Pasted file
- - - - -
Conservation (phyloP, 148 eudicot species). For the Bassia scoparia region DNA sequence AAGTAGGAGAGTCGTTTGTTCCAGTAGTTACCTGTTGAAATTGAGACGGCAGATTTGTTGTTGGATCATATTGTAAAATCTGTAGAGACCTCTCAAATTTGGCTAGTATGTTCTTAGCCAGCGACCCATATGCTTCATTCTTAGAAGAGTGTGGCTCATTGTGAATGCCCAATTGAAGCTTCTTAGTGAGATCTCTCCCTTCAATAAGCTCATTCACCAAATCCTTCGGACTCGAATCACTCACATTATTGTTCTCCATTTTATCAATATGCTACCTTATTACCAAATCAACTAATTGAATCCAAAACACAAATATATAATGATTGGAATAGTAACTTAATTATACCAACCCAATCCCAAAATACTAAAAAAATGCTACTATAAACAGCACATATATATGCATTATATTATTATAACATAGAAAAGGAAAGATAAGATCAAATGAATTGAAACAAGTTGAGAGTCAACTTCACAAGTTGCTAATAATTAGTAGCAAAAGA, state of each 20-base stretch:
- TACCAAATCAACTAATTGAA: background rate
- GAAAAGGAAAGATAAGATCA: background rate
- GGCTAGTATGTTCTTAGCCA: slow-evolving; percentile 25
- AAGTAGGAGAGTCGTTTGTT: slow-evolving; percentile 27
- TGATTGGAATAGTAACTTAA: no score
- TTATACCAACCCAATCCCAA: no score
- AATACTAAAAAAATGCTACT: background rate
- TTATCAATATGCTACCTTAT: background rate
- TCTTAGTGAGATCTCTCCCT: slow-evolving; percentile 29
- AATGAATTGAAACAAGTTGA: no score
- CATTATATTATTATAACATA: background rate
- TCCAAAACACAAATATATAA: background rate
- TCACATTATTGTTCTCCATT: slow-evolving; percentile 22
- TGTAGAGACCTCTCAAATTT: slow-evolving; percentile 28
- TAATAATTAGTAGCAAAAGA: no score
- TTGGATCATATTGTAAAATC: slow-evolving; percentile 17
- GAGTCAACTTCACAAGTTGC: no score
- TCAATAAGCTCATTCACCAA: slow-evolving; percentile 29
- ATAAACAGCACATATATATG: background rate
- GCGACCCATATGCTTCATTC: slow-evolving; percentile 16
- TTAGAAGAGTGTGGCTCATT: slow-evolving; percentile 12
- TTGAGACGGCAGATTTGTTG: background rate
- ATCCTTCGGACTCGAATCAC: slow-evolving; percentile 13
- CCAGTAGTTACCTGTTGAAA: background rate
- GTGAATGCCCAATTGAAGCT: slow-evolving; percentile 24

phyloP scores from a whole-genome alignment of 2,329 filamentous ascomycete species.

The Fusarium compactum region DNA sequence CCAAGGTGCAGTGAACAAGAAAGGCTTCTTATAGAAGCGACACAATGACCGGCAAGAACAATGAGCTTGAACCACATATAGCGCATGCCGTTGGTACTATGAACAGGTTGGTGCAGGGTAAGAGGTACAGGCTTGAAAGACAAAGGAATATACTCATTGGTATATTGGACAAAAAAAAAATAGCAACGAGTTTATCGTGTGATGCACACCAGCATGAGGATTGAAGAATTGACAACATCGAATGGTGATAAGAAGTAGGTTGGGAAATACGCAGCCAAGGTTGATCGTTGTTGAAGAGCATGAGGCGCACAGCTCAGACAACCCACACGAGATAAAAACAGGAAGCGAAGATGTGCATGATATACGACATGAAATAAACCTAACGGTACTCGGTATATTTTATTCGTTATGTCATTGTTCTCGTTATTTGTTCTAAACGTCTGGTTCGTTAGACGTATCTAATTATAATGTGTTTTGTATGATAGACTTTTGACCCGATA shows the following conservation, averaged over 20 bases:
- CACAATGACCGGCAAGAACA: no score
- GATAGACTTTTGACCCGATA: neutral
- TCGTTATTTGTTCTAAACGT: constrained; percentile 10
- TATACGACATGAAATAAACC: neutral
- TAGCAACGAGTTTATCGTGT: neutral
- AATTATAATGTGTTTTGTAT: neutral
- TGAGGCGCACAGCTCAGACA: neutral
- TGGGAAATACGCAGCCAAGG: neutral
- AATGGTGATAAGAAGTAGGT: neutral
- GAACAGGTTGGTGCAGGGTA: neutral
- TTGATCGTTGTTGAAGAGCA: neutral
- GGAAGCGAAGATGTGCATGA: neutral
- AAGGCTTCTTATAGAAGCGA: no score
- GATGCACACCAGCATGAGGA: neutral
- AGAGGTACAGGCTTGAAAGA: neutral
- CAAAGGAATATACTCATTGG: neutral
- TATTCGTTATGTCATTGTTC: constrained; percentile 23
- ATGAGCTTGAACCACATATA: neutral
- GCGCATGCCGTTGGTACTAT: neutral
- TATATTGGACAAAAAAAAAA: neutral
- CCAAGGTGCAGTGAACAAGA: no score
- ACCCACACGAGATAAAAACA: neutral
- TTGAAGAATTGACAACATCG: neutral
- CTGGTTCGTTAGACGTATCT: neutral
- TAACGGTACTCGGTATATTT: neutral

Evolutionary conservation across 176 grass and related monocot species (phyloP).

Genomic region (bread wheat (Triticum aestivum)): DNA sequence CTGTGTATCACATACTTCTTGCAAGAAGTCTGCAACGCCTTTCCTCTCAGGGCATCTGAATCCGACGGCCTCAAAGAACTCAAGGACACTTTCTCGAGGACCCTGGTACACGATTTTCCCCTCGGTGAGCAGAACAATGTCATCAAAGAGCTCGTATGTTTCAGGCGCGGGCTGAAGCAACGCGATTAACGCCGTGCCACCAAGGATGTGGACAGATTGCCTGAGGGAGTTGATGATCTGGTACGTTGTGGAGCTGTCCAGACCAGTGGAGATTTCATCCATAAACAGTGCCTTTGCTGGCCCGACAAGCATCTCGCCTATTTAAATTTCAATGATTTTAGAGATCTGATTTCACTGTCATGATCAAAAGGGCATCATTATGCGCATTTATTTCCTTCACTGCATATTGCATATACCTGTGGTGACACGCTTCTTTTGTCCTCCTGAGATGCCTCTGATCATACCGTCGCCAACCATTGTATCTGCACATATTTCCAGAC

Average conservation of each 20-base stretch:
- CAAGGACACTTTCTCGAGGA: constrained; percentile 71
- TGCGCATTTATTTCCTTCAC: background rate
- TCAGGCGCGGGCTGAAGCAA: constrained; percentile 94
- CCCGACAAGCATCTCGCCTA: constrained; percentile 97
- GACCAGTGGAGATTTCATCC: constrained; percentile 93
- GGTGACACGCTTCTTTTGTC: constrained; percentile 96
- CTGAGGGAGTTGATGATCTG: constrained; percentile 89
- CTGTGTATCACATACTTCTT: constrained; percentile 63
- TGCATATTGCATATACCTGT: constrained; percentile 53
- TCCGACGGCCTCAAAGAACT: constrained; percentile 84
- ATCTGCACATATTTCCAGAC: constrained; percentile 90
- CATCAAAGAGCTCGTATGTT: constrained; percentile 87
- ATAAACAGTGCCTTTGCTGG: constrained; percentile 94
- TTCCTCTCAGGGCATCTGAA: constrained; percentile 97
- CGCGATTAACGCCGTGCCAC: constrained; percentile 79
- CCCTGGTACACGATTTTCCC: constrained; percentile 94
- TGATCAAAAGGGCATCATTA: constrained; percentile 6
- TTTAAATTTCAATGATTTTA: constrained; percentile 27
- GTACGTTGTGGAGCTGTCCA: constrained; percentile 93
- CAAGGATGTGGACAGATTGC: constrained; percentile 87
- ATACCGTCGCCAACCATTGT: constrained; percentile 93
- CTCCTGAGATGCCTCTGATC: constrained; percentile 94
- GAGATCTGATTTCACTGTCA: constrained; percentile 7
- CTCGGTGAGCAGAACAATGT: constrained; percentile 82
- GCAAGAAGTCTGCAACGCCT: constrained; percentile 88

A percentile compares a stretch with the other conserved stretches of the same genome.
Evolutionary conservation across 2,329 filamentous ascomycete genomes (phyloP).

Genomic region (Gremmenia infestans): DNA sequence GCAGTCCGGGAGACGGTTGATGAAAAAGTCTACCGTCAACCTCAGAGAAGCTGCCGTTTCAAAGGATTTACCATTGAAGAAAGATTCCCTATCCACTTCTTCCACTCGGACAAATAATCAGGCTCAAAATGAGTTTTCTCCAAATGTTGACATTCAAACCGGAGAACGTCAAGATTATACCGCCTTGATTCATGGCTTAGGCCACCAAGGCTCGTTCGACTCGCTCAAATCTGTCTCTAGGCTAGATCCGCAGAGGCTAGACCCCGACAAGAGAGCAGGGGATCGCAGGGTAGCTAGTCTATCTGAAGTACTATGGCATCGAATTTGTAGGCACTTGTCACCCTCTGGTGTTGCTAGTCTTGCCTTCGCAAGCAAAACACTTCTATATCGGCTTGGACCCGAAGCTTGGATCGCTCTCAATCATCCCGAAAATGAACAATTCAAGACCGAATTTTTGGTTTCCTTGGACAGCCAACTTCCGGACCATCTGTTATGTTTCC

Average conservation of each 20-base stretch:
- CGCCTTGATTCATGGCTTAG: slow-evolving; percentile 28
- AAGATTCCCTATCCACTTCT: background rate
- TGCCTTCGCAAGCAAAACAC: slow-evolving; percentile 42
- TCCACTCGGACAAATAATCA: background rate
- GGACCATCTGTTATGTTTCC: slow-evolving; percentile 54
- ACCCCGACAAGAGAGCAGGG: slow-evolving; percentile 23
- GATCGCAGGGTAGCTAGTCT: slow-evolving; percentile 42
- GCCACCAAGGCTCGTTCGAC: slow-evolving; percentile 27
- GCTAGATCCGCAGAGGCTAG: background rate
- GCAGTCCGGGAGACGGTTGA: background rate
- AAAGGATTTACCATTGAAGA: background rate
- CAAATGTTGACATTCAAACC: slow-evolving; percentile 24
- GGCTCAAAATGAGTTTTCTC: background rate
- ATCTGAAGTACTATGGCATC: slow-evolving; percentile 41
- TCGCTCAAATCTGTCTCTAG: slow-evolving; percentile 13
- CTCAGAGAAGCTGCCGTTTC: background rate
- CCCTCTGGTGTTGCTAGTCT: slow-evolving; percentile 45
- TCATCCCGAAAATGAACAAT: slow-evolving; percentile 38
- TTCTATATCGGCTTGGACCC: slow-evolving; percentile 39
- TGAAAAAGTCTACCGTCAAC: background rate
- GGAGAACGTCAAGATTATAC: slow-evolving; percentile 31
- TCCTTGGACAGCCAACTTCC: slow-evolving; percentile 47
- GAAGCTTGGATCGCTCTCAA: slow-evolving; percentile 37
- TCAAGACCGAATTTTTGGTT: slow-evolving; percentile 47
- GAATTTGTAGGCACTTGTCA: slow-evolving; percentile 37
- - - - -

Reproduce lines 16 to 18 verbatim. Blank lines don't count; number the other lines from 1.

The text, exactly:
- TAATAATTAGTAGCAAAAGA: no score
- TTGGATCATATTGTAAAATC: slow-evolving; percentile 17
- GAGTCAACTTCACAAGTTGC: no score